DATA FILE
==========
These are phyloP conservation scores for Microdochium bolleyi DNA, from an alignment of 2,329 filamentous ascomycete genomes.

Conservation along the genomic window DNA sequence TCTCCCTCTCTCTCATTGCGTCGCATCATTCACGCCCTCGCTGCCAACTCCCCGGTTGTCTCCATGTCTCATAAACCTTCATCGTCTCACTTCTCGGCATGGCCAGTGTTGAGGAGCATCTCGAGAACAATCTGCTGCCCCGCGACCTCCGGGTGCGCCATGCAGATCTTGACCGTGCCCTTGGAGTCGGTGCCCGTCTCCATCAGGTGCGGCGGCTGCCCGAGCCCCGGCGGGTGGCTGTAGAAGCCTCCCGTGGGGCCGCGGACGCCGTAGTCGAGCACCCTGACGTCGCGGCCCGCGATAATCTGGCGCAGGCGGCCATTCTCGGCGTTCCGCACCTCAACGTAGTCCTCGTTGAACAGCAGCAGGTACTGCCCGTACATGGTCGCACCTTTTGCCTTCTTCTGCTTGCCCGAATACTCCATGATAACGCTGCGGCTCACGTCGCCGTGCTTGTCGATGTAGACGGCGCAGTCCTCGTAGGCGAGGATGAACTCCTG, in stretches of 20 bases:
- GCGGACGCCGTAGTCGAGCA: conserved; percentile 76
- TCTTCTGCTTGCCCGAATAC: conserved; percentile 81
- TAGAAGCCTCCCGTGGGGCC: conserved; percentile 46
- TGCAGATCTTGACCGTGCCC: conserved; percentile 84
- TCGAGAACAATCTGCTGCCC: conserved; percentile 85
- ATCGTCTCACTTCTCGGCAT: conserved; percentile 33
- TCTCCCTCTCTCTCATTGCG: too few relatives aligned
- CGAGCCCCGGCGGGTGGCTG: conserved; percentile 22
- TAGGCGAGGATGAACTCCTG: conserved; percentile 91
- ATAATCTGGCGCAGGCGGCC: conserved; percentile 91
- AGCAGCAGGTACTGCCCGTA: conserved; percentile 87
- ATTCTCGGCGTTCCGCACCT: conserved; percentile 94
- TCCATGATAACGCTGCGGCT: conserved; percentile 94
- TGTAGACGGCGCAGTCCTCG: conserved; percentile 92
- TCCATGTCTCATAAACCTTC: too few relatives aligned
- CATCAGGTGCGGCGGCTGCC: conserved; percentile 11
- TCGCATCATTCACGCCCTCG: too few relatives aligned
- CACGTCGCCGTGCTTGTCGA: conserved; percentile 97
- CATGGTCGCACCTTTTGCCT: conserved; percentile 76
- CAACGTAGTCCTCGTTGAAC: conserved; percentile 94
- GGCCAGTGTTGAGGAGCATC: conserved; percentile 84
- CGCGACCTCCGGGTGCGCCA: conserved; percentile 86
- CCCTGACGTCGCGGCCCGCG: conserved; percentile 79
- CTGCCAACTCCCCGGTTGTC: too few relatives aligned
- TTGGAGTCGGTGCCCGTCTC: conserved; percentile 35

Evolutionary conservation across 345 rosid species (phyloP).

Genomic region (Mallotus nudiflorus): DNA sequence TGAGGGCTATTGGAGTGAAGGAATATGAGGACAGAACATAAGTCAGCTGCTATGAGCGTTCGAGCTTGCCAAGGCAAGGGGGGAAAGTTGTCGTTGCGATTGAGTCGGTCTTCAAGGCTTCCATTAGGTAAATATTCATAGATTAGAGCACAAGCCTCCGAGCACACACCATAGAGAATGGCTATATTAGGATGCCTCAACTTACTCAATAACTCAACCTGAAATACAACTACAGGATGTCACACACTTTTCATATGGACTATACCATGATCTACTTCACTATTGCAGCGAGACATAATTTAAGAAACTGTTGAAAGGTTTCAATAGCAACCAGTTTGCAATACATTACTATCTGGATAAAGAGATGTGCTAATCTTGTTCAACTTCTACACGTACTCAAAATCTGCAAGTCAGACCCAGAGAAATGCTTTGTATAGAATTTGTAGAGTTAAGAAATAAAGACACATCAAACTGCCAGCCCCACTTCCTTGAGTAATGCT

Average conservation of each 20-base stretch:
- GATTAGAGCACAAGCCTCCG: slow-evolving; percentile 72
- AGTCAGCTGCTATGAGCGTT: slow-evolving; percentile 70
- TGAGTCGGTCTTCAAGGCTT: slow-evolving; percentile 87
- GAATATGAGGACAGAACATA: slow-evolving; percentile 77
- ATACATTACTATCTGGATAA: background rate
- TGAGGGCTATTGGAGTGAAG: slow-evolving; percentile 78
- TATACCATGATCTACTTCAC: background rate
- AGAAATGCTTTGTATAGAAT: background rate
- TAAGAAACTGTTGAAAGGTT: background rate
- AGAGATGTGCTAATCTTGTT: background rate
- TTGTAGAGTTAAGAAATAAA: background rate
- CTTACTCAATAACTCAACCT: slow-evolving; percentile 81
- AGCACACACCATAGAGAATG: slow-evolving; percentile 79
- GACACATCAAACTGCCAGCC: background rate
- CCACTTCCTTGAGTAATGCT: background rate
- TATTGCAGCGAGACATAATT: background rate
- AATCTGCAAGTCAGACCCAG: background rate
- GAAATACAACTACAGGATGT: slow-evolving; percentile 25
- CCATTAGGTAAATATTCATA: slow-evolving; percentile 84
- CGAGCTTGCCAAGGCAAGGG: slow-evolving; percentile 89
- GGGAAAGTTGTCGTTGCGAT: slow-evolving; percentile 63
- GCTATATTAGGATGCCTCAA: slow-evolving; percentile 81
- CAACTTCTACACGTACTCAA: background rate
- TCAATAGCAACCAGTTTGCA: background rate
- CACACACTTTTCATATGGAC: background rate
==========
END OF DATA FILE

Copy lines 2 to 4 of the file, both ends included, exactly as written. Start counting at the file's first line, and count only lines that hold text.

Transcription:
Conservation along the genomic window DNA sequence TCTCCCTCTCTCTCATTGCGTCGCATCATTCACGCCCTCGCTGCCAACTCCCCGGTTGTCTCCATGTCTCATAAACCTTCATCGTCTCACTTCTCGGCATGGCCAGTGTTGAGGAGCATCTCGAGAACAATCTGCTGCCCCGCGACCTCCGGGTGCGCCATGCAGATCTTGACCGTGCCCTTGGAGTCGGTGCCCGTCTCCATCAGGTGCGGCGGCTGCCCGAGCCCCGGCGGGTGGCTGTAGAAGCCTCCCGTGGGGCCGCGGACGCCGTAGTCGAGCACCCTGACGTCGCGGCCCGCGATAATCTGGCGCAGGCGGCCATTCTCGGCGTTCCGCACCTCAACGTAGTCCTCGTTGAACAGCAGCAGGTACTGCCCGTACATGGTCGCACCTTTTGCCTTCTTCTGCTTGCCCGAATACTCCATGATAACGCTGCGGCTCACGTCGCCGTGCTTGTCGATGTAGACGGCGCAGTCCTCGTAGGCGAGGATGAACTCCTG, in stretches of 20 bases:
- GCGGACGCCGTAGTCGAGCA: conserved; percentile 76
- TCTTCTGCTTGCCCGAATAC: conserved; percentile 81